Parents Are Worried That The Covid Lockdown Will Have Affected Their Child’s Development

You can still help your child develop the most essential social skills at home, through play

We are living in uncertain times, and children around the globe have had their worlds upended for months. Unable to see friends, learning at a distance, often on a screen, with parents who were attempting to hold down their own jobs, it’s understandable that parents are concerned about the impact that the past several months may have on their kids, long-term.

A new OnePoll survey of 15,000 parents, commissioned by Barbie, found that over two thirds of parents are worried about how lockdown has affected their children. They are particularly concerned about the social ramifications of social contact exclusively via a screen. They’re also worried about the impact not seeing relatives and shielding family members for weeks and months may have on their little ones and are looking for ways to help their children with pandemic-related anxiety.

Even now, as case numbers around the country have started to soar and government officials are announcing an ever-changing landscape of restrictions, schools and nurseries are expected to stay open, highlighting how important social interaction and school-based learning is for children.

Looking for ways to support your children’s social development at home? We’ve got a few pro tips to make things easier.

Ensure you have ‘quality’ interactions with your children

As with so many other things in life, it’s not about how much you’re with the kids, especially if you’re distracted on your phone trying to send work emails while hanging out with them. It’s all about spending quality time where possible.

“It’s quality interactions that will make a difference to your child’s social skills,” says Dr. Abigail Miranda, a London-based educational and child psychologist. Quality interactions can differ by age, so you might play peek-a-boo with a baby, and join in games and imaginary play with a toddler or school kid, commenting and asking questions throughout. “It’s getting them to think about what they’re doing in a purposeful way,” Dr. Miranda says.

Dr. Miranda notes that sometimes, social interactions will happen through a screen - and that’s OK. From calling grandparents on Zoom to playing Minecraft online (in a safe, monitored way), children can develop social interaction skills that will help them learn how to negotiate amongst themselves.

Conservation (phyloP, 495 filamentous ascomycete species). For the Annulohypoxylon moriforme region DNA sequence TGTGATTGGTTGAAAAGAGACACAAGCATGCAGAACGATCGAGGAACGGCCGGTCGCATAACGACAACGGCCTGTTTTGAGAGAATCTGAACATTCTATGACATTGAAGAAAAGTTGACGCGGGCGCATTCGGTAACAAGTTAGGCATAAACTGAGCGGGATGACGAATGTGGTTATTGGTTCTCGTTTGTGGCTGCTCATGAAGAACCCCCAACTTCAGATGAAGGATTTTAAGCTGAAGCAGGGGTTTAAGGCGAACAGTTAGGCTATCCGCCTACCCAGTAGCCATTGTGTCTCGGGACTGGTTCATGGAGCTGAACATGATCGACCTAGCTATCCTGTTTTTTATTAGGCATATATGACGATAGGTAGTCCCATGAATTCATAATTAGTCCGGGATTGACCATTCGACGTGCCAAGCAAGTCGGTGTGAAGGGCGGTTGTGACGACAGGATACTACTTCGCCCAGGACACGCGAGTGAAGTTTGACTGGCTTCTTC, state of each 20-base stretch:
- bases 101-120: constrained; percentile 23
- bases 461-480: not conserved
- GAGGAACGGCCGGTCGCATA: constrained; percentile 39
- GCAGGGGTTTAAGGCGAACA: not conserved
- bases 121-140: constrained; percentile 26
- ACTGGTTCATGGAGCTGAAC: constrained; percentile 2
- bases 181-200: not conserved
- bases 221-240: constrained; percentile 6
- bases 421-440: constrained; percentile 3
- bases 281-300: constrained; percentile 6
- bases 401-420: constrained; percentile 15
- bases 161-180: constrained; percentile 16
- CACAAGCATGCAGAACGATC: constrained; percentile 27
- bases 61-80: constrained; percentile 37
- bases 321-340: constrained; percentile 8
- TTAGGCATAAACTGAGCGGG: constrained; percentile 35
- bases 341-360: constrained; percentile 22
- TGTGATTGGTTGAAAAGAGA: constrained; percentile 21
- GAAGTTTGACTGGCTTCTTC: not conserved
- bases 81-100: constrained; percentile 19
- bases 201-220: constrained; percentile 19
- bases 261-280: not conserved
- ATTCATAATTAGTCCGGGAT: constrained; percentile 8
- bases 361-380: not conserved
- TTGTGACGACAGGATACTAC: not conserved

Quality interactions also mean ones where a child isn’t too exhausted.

“Don’t feel that you have to catch up for lost time by overscheduling. Activities or structured social engagements do tend to happen quite naturally. If a child is tired they will be less inclined to have positive social interactions, they need to have rest,” says Dr. Miranda.

Look in the toy box for toys that can help encourage social skills

Play is vastly important for children: improves their physicality, hones their fine motor and critical thinking skills and even aids them with their social development.

Barbie’s OnePoll survey found that 74% of parents are more likely to encourage their child to play with a toy that’s proven to help them develop social and emotional skills, but parents don’t always know which toys are best-equipped to do that.

Only 24% of parents surveyed, for example, realised that playing with dolls can help their children to develop various social skills, like empathy.

“Children process a lot of what’s happening in their world through small world play,” says Dr. Miranda. “Something that they’ve experienced as an onlooker or experienced themselves, they may reenact it with their dolls and figurines.”

In our current climate, children may also be play-acting medical scenarios after seeing and hearing about the pandemic for months. This is perfectly normal behaviour and parents can help their children process these feelings and anxieties by validating their children’s emotions.

Be a role model for your child

Parents can model behaviour for their kids to help them navigate all things social, like empathy. Dr. Miranda suggests one way to do this involves not letting them win every time they play a game, or teaching them they can’t always choose the movie night movie or dinner menu that evening.

“The child learns the ability to self soothe and manage their own emotions. It gives them resilience to cope with change and the words they need to cope with what they’re feeling.”

Emotional intelligence is something children can develop everyday, through social interactions with their peers, adults, and others they encounter, as well as through their own imaginary play activities. If lockdown has shown us anything, it’s the remarkable adaptability of children to maintain their sociability, in school or out of it.